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IMing your family

January 5th, 2004 · No Comments

Ted sent me this link to Saturday’s NYT article That Parent-Child Conversation Is Becoming Instant, and Online

The article discusses how, “instant messaging, long a part of teenagers’ lives, is working its way into the broader fabric of the American family.”

… as families own more than one computer, the machines spread beyond the den and home networks relying on wireless connections become increasingly popular, instant messaging is taking root within the home itself…

Although it might seem lazy or silly to send electronic messages instead of getting out of a chair and walking into the next room, some psychologists say that the role of the technology within families can be remarkably positive. In many cases, they say, the messages are helping to break down the interpersonal barriers that often prevent open communication.”

The person I instant message (IM) the most is Ted, who is often just a wall away from me. But often, at least during the work day, he’s on the phone or it just seems wiser to me to not interrupt him much if I have a question to ask. So we do instant message in our family, from laptop to laptop, but it’s not because we need to break down interpersonal barriers. It’s just more convenient. It doesn’t interfere with his phone calls or work. And I don’t have deep conversations via IM with Ted. Our dialogue is more about details: are you free for lunch? who’s on the phone? ready to go to bed yet? that kind of talk. Little love notes and quick questions rather than big foundational discussions.

The article mentions how adults IMing teens helps break down the cultural gaps between generations. I can see that. I can see that entering my daughter’s world and being on her turf could be helpful if I’m trying to get to know her more and build trust and connection.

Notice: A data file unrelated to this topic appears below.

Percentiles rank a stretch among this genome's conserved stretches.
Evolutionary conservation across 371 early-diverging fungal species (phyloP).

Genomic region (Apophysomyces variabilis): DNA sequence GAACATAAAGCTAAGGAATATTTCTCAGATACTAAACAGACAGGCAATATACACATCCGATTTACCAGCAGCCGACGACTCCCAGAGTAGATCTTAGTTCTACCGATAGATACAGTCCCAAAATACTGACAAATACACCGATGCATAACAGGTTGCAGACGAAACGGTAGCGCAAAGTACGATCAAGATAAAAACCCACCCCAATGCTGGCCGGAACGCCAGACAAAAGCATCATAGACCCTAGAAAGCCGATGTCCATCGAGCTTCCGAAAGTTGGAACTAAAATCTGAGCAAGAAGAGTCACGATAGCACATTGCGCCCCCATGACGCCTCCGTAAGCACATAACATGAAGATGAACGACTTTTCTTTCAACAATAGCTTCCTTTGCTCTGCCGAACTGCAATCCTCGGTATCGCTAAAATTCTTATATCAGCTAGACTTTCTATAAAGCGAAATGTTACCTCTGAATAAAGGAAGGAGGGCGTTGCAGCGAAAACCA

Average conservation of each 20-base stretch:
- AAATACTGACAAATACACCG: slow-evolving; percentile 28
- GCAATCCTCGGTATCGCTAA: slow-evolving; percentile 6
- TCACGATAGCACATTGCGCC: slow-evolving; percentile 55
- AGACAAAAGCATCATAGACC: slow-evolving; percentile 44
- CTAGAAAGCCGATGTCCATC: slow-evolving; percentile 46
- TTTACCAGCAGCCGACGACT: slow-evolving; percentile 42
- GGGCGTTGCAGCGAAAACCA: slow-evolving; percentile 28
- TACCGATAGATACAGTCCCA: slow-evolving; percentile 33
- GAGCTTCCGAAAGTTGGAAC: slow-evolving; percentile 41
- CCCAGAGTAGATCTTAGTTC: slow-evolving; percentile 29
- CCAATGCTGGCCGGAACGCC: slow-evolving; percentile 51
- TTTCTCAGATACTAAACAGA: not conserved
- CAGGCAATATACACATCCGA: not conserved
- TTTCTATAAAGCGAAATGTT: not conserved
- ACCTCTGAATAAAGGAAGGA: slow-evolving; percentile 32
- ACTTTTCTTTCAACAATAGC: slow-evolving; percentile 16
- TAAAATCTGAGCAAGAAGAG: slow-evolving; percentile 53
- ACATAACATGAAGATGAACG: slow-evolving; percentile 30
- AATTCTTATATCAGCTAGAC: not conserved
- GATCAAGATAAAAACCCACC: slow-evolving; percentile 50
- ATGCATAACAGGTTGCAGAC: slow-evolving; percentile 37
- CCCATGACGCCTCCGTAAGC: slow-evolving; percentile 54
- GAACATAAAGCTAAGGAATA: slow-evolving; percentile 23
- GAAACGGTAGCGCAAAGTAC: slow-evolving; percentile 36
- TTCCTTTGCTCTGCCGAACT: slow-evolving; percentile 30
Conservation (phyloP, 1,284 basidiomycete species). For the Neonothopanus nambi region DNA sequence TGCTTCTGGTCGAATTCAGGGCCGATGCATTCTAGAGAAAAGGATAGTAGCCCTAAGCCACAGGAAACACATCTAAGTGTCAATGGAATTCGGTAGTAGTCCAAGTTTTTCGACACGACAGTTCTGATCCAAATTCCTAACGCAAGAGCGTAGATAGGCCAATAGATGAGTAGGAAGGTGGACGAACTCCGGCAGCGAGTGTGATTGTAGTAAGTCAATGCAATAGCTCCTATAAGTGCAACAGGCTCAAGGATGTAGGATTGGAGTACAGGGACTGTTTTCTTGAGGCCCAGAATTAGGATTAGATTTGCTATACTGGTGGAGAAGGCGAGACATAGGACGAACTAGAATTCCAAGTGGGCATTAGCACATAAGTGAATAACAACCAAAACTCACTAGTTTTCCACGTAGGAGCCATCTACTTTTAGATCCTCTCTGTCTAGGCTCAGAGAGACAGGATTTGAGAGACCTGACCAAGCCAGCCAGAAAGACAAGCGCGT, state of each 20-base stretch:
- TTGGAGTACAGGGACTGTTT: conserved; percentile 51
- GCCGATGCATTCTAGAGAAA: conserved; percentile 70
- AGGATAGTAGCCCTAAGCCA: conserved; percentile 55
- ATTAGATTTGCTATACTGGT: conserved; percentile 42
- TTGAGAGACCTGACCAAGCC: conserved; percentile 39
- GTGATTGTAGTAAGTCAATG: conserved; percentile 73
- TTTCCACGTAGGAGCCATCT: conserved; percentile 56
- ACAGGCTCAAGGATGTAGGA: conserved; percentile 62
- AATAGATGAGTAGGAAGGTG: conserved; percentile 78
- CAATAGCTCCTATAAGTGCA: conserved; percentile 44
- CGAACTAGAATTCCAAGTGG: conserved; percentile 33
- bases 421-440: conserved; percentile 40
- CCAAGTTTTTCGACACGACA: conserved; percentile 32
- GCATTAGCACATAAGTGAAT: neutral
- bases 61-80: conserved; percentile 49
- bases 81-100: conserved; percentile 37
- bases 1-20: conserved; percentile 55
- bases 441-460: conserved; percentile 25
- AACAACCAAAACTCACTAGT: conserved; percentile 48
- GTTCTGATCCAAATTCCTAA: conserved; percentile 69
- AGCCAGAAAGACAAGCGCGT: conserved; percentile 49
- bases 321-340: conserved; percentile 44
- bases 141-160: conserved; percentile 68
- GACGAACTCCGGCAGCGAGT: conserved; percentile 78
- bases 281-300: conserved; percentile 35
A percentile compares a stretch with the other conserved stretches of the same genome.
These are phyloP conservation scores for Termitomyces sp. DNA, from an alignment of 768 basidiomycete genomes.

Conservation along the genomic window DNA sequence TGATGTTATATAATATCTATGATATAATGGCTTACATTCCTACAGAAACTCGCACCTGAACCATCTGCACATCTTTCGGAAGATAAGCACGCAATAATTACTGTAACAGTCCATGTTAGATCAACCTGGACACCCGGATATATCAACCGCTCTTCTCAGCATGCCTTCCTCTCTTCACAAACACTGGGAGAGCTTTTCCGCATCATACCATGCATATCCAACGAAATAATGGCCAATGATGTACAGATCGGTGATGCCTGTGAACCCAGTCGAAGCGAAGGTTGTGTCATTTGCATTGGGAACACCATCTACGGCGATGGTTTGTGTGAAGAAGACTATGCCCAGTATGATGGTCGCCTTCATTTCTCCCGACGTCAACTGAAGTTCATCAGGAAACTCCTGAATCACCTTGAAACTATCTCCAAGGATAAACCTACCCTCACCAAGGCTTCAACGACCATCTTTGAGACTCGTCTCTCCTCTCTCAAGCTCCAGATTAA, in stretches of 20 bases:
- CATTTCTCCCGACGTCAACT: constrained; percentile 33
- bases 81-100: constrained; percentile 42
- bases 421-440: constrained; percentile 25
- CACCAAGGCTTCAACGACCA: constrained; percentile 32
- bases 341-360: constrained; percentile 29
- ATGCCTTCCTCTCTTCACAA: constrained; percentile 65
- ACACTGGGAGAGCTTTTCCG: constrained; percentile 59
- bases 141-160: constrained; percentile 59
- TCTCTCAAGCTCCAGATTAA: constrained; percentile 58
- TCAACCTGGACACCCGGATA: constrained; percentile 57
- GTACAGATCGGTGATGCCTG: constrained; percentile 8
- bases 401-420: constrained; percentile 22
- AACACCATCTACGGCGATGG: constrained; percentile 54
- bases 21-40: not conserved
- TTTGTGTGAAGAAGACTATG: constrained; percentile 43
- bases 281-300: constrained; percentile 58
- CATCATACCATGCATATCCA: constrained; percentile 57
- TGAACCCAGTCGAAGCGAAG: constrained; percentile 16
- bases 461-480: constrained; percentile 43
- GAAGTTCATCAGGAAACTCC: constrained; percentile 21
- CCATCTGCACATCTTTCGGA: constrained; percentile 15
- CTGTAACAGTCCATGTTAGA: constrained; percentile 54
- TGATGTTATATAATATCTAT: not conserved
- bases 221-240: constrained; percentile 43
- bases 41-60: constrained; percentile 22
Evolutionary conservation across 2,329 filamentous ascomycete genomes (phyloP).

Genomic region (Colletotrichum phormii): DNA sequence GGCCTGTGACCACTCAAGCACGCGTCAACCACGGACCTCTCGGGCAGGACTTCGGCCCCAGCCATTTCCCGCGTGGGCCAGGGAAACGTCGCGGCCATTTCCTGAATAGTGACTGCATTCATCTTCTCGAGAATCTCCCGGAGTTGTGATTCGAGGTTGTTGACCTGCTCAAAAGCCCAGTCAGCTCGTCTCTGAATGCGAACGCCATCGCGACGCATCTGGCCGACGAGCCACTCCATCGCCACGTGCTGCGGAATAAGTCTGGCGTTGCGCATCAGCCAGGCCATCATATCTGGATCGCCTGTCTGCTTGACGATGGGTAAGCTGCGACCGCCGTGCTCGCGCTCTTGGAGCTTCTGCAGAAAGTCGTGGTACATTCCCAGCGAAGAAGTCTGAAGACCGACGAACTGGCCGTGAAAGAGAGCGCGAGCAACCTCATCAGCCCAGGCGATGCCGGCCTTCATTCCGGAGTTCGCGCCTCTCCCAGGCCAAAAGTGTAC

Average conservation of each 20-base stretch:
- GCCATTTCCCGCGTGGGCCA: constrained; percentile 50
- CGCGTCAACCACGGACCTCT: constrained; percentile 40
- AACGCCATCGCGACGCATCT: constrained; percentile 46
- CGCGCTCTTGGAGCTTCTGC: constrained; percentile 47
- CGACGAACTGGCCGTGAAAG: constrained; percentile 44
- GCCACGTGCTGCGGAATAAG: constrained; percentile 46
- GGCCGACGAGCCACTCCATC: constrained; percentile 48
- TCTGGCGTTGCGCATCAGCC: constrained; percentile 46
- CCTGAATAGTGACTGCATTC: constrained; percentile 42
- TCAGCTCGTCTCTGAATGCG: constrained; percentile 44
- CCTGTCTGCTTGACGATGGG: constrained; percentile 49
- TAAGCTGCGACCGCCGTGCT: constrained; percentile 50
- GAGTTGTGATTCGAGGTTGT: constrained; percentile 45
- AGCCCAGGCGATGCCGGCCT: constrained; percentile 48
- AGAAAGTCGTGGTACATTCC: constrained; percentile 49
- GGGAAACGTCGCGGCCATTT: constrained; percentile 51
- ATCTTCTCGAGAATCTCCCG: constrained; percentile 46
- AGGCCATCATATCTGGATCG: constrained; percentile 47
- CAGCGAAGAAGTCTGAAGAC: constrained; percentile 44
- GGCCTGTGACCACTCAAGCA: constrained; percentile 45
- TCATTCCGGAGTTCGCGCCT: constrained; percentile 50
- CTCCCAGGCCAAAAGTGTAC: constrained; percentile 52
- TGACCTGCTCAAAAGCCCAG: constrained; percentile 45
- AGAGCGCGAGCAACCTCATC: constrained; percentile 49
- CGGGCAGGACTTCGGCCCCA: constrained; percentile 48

However I’m not so sure that having deep dialogues about difficult issues on IM is good. I suppose that it is better than not having such discussions at all. For some relationships, it might be necessary, I suppose, due to the tension, history and patterns of communicating.

Ms. Parsonnet, a psychotherapist, said that the online back channel strips away some of the parts of face-to-face communication that complicate matters: “They don’t see your face turning red,” she said. “They don’t see you turning cross — all the things that will shut them up immediately.”

Both instant messages and e-mail messages can help smooth things over after a fight, said Nora Gross, a 17-year-old in Manhattan who said that electronic communications had helped strengthen her relationship with her father. “I can remember a few times when we’ve had little blowups and sent apology letters over e-mail,” she said. “We’re both writers, so I guess it’s easier for us to put our feelings into words through text.”

For me though I find that I want to give and receive forgiveness face to face. Sure I’ve sent a few e-apologies in my time, but there’s nothing like looking in the eyes of one you love and saying you’re sorry. Nothing like getting a hug, a kiss and a look of grace in return.

Right now I’m teaching my children to look at me, and I look at them, when they ask me for forgiveness. I make sure they can see my face, getting on my knees if necessary, when I say I’m sorry to them for mistakes I’ve made.

I’m a writer and I like to express myself with words. And I like to IM too. But I think IMing through important discussions in life is less than best. All technology has its limitations, and if possible, especially if the person is someone in my family, someone around the corner or down the hall or up the stairs, I’d rather get up out of my seat and go ask for grace face to face.

Tags: family